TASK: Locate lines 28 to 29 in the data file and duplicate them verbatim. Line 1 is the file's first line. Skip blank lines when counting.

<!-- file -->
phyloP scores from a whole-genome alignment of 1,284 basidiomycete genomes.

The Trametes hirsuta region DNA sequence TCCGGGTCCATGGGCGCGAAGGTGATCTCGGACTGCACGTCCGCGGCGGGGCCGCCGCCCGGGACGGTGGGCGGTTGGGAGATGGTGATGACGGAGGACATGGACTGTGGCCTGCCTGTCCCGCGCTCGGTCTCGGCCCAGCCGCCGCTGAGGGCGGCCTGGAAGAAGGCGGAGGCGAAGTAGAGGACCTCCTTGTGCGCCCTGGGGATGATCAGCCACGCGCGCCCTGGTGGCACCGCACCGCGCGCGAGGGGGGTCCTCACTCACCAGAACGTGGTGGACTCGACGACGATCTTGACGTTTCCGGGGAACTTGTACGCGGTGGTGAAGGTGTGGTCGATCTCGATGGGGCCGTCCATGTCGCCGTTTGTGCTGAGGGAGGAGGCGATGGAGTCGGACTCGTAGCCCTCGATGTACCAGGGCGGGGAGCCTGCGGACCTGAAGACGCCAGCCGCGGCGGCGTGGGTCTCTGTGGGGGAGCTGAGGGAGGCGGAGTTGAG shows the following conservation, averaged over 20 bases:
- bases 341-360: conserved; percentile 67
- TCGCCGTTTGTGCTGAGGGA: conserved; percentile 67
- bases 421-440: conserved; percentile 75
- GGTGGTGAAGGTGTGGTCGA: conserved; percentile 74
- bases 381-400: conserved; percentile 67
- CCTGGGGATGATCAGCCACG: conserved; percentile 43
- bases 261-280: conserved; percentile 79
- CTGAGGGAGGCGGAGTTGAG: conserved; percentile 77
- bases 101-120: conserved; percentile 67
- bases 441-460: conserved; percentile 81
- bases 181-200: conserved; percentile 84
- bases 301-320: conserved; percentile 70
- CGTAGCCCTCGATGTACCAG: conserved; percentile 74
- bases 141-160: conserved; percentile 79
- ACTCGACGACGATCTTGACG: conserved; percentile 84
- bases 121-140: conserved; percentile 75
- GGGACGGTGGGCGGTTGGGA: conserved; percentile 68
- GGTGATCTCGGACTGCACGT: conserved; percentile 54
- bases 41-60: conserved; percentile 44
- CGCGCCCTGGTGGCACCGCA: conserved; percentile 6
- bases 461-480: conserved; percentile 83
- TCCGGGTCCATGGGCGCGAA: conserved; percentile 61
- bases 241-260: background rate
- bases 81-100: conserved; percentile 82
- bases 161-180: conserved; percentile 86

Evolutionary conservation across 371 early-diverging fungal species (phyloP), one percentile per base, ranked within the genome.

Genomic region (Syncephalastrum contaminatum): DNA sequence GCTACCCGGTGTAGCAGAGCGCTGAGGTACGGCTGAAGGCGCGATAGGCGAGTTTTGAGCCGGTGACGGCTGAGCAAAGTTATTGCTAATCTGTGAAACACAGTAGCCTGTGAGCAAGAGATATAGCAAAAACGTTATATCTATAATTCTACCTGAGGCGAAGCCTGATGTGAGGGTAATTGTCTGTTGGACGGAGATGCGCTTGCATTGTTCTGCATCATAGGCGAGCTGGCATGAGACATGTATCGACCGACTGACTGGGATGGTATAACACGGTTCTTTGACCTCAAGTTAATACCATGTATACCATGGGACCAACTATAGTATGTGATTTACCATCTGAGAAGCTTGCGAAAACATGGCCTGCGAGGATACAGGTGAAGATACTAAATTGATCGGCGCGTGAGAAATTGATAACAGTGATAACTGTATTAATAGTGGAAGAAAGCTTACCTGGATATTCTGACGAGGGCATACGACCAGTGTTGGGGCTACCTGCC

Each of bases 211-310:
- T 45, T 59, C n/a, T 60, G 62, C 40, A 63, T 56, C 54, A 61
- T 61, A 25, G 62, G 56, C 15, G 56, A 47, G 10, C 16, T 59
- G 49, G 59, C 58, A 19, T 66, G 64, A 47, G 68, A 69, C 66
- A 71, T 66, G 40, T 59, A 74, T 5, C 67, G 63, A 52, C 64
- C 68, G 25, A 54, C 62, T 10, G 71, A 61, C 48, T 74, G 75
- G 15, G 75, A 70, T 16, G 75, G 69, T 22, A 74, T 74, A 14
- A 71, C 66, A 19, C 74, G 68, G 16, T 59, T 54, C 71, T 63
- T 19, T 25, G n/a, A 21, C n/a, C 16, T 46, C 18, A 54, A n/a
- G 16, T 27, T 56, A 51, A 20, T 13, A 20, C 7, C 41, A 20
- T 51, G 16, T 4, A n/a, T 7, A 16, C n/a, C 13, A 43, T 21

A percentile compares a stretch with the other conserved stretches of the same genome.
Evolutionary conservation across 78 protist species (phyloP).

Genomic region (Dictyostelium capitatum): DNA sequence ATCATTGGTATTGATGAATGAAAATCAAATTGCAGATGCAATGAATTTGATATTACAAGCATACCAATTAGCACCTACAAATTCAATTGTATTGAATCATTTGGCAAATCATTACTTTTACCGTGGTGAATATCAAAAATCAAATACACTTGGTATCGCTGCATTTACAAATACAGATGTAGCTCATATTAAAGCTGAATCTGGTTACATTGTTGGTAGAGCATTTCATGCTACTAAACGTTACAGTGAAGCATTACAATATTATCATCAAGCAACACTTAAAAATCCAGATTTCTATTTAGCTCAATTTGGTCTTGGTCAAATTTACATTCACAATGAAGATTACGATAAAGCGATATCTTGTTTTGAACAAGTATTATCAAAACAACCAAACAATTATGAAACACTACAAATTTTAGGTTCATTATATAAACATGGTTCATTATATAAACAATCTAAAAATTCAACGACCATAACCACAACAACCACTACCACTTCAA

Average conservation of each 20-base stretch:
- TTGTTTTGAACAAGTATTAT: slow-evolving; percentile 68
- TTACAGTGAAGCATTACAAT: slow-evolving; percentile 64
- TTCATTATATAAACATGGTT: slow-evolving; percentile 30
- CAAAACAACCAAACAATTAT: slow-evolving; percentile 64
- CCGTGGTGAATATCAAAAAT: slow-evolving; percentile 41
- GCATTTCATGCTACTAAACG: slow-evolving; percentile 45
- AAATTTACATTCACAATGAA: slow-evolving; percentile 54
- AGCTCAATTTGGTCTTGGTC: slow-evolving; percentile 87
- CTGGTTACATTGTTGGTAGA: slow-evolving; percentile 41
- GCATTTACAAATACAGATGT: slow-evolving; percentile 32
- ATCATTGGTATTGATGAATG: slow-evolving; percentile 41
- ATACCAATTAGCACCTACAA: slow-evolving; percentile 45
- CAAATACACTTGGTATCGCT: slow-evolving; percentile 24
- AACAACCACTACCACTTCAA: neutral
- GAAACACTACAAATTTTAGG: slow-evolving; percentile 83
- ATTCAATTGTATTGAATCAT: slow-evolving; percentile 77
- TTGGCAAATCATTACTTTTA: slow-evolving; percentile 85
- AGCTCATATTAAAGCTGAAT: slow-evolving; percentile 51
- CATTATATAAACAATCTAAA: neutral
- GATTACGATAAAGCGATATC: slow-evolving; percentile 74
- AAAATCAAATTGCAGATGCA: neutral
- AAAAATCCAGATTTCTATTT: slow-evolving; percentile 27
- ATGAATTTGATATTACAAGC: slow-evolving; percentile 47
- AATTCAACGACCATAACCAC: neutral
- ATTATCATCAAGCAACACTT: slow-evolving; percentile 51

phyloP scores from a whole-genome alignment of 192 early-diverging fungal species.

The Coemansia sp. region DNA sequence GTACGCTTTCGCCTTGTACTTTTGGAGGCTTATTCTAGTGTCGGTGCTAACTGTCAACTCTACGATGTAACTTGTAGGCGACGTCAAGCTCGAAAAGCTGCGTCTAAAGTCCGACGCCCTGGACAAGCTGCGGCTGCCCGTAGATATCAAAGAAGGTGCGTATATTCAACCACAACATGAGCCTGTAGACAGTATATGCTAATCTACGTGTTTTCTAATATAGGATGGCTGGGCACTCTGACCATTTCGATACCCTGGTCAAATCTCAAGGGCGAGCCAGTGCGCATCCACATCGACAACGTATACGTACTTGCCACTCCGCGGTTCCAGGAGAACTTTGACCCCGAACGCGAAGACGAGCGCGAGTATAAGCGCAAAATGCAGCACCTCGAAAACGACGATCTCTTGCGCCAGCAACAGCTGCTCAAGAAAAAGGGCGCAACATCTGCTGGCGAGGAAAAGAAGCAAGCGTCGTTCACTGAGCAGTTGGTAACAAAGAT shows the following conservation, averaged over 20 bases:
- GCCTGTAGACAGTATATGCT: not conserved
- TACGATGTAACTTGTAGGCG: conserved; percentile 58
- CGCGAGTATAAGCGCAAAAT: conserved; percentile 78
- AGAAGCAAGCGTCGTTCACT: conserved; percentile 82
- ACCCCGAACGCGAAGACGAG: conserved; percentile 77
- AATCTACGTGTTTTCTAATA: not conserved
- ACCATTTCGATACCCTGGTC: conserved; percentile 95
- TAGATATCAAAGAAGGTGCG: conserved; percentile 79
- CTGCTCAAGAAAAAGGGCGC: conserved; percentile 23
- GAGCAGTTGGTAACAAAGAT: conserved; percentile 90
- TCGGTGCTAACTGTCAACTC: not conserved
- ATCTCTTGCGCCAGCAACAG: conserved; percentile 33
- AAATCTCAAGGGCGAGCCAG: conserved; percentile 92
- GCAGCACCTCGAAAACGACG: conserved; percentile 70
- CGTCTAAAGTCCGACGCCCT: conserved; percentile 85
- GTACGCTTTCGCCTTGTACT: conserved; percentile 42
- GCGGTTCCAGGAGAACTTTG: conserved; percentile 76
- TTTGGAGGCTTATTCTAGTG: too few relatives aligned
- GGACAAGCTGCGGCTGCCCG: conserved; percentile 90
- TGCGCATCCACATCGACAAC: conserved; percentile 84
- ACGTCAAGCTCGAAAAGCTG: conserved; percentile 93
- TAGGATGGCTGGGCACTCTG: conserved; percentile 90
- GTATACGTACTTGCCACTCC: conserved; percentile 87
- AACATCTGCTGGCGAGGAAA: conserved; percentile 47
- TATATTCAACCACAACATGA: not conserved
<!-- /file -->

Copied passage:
Evolutionary conservation across 371 early-diverging fungal species (phyloP), one percentile per base, ranked within the genome.

Genomic region (Syncephalastrum contaminatum): DNA sequence GCTACCCGGTGTAGCAGAGCGCTGAGGTACGGCTGAAGGCGCGATAGGCGAGTTTTGAGCCGGTGACGGCTGAGCAAAGTTATTGCTAATCTGTGAAACACAGTAGCCTGTGAGCAAGAGATATAGCAAAAACGTTATATCTATAATTCTACCTGAGGCGAAGCCTGATGTGAGGGTAATTGTCTGTTGGACGGAGATGCGCTTGCATTGTTCTGCATCATAGGCGAGCTGGCATGAGACATGTATCGACCGACTGACTGGGATGGTATAACACGGTTCTTTGACCTCAAGTTAATACCATGTATACCATGGGACCAACTATAGTATGTGATTTACCATCTGAGAAGCTTGCGAAAACATGGCCTGCGAGGATACAGGTGAAGATACTAAATTGATCGGCGCGTGAGAAATTGATAACAGTGATAACTGTATTAATAGTGGAAGAAAGCTTACCTGGATATTCTGACGAGGGCATACGACCAGTGTTGGGGCTACCTGCC